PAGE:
For many of us who shared, forgiveness did not mean going back to what was, or always having to reconcile with the wrongdoer. The experience of being hurt changed us. We felt like a different person with a different perspective. With fresh eyes, we could reclaim agency by reassessing the value of that relationship in our lives and set better boundaries to look after ourselves.
Where we decided to keep a connection with the wrongdoer, forgiveness felt like starting a new relationship with that person, but with a different, more guarded slate because we now had new information about them.
We believed that forgiveness required intentionality, deep soul-searching, and self-compassion. Learning to “sit” with our pain, and listen to what it revealed about us, was necessary to begin our journey towards healing:
By forgiving ourselves for our own actions, we ultimately let go of any self-directed anger. Knowing that forgiveness is not a one-time event also helped us be kinder to ourselves when triggering events inevitably tugged us back to the pain.
By intentionally processing these emotions, we could safely explore the broader context of our pain. Whether we were the ones forgiving or seeking forgiveness, we could ask ourselves with curiosity and compassion:
From forgiving to flourishing
For us at CBBC, forgiveness is the ultimate journey of self-compassion.
One that allows us to make space to lament our own suffering, while also permitting ourselves and others to heal.
In doing so, we create healthier, more fulfilling relationships with those around us, and more meaningfully engage and contribute to the flourishing communities we all deserve.
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American Psychology Association (2006) Forgiveness: A sampling of research results. Washington, DC: Office of International Affairs.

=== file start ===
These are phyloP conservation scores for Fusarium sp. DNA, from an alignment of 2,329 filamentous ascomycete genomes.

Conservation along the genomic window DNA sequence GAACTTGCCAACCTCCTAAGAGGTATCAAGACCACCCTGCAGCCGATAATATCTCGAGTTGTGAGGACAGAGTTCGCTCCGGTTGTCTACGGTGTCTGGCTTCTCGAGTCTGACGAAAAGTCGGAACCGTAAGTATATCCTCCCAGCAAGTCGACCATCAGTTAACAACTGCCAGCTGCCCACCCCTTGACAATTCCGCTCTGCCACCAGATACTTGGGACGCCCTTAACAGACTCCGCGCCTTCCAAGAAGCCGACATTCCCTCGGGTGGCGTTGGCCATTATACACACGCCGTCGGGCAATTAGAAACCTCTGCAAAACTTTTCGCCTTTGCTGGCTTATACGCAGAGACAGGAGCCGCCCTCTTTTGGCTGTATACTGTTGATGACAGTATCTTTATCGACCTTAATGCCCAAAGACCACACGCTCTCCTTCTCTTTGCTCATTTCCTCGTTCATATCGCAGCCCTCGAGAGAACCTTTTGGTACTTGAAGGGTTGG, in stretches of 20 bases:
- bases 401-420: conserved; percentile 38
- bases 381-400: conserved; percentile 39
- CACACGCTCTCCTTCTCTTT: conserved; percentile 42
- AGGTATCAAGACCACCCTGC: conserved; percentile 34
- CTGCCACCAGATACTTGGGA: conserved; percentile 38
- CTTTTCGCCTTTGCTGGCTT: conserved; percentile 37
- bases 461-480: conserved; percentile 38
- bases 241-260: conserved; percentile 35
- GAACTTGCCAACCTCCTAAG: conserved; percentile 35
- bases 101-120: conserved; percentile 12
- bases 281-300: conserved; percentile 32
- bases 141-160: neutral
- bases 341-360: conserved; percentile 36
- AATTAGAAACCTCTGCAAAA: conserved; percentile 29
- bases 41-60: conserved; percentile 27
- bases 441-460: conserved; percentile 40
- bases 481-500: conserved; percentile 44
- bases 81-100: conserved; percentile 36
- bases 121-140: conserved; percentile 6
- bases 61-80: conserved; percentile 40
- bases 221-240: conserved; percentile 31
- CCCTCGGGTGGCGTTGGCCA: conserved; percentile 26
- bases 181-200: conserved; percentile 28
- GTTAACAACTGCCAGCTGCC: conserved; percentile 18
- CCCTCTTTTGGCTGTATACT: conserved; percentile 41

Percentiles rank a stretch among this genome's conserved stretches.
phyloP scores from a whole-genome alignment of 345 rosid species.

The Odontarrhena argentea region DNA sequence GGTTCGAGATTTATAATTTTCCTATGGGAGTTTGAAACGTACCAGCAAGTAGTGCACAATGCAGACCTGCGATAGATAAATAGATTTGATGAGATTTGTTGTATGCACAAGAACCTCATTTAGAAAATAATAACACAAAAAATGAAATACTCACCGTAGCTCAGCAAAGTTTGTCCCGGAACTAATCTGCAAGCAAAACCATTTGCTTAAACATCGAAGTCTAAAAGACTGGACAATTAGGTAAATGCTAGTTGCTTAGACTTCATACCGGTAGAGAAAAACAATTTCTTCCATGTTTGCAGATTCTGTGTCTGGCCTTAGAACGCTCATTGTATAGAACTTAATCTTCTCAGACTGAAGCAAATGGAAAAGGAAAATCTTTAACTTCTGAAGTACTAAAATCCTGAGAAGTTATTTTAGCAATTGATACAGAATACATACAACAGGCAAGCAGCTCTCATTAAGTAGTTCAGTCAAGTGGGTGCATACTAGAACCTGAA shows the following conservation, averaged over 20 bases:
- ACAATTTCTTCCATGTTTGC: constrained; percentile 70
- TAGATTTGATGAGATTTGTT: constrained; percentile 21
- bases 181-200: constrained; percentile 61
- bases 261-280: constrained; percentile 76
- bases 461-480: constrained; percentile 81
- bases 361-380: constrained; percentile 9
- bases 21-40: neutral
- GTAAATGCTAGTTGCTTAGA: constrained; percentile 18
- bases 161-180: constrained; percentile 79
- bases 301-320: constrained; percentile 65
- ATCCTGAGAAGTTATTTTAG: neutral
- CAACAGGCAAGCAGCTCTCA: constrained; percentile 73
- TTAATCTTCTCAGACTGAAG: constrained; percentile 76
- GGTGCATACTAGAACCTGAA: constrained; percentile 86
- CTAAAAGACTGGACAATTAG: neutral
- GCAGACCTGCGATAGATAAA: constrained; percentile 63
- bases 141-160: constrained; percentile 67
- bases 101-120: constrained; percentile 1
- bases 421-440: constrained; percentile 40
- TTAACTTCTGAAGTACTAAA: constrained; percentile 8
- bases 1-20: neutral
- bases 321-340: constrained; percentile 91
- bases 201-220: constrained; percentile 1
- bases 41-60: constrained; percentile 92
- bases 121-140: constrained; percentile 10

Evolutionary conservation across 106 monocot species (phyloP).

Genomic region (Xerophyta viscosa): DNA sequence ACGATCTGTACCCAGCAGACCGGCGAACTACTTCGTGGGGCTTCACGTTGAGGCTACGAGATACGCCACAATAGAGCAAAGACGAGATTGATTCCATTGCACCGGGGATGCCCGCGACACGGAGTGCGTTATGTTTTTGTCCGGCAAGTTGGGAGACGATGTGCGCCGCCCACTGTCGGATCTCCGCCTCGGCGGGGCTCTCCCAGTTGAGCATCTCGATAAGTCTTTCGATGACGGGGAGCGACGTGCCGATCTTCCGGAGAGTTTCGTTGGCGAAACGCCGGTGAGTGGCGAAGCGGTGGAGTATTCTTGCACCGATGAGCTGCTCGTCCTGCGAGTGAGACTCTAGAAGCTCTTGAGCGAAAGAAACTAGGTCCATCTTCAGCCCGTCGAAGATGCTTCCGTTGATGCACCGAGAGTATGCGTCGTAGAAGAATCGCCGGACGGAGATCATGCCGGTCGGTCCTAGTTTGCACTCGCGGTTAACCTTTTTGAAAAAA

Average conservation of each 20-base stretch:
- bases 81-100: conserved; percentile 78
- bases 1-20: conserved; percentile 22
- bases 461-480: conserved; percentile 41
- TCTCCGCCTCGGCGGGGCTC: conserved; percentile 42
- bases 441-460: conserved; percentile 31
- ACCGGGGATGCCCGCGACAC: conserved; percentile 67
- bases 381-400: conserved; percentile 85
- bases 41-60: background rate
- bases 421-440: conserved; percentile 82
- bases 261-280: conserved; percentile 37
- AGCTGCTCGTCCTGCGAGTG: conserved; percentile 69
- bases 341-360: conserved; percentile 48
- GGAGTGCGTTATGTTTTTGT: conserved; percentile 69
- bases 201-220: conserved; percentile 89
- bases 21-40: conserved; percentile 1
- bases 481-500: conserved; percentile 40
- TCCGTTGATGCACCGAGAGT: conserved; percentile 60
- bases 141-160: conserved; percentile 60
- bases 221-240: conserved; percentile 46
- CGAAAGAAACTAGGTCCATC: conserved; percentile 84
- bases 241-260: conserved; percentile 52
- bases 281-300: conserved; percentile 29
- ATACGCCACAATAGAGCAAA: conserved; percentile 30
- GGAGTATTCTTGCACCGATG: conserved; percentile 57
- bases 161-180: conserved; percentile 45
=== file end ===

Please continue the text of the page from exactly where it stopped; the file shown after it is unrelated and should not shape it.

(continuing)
Enright, R. D., & Fitzgibbons, R. P. (2000). Helping clients forgive: An empirical guide for resolving anger and restoring hope. American Psychological Association.
Fehr, R., Gelfand, M. J., & Nag, M. (2010). The road to forgiveness: A meta-analytic synthesis of its situational and dispositional correlates. Psychological Bulletin, 136(5), 894–914
McCullough, M. E., & Witvliet, C. V. (2002). The psychology of forgiveness. In C. R. Snyder & S. J. Lopez (Eds.), Handbook of positive psychology (p. 446–458). Oxford University Press.
McCullough, M. E. (2008). Beyond revenge: The evolution of the forgiveness instinct. San Francisco, CA: Jossey-Bass
McCullough, M. E., Root, L. M., Tabak, B. A., & Witvliet, C. v. O. (2009). Forgiveness. In S. J. Lopez & C. R. Snyder (Eds.), Oxford library of psychology. Oxford handbook of positive psychology (p. 427–435). Oxford University Press.
Wade, N.G., Worthington, E.L., (2003). Overcoming Interpersonal Offenses: Is Forgiveness the Only Way to Deal With Unforgiveness?. Journal of Counselling & Development
Worthington, Jr., Everett L. (2005) Handbook of Forgiveness, Routledge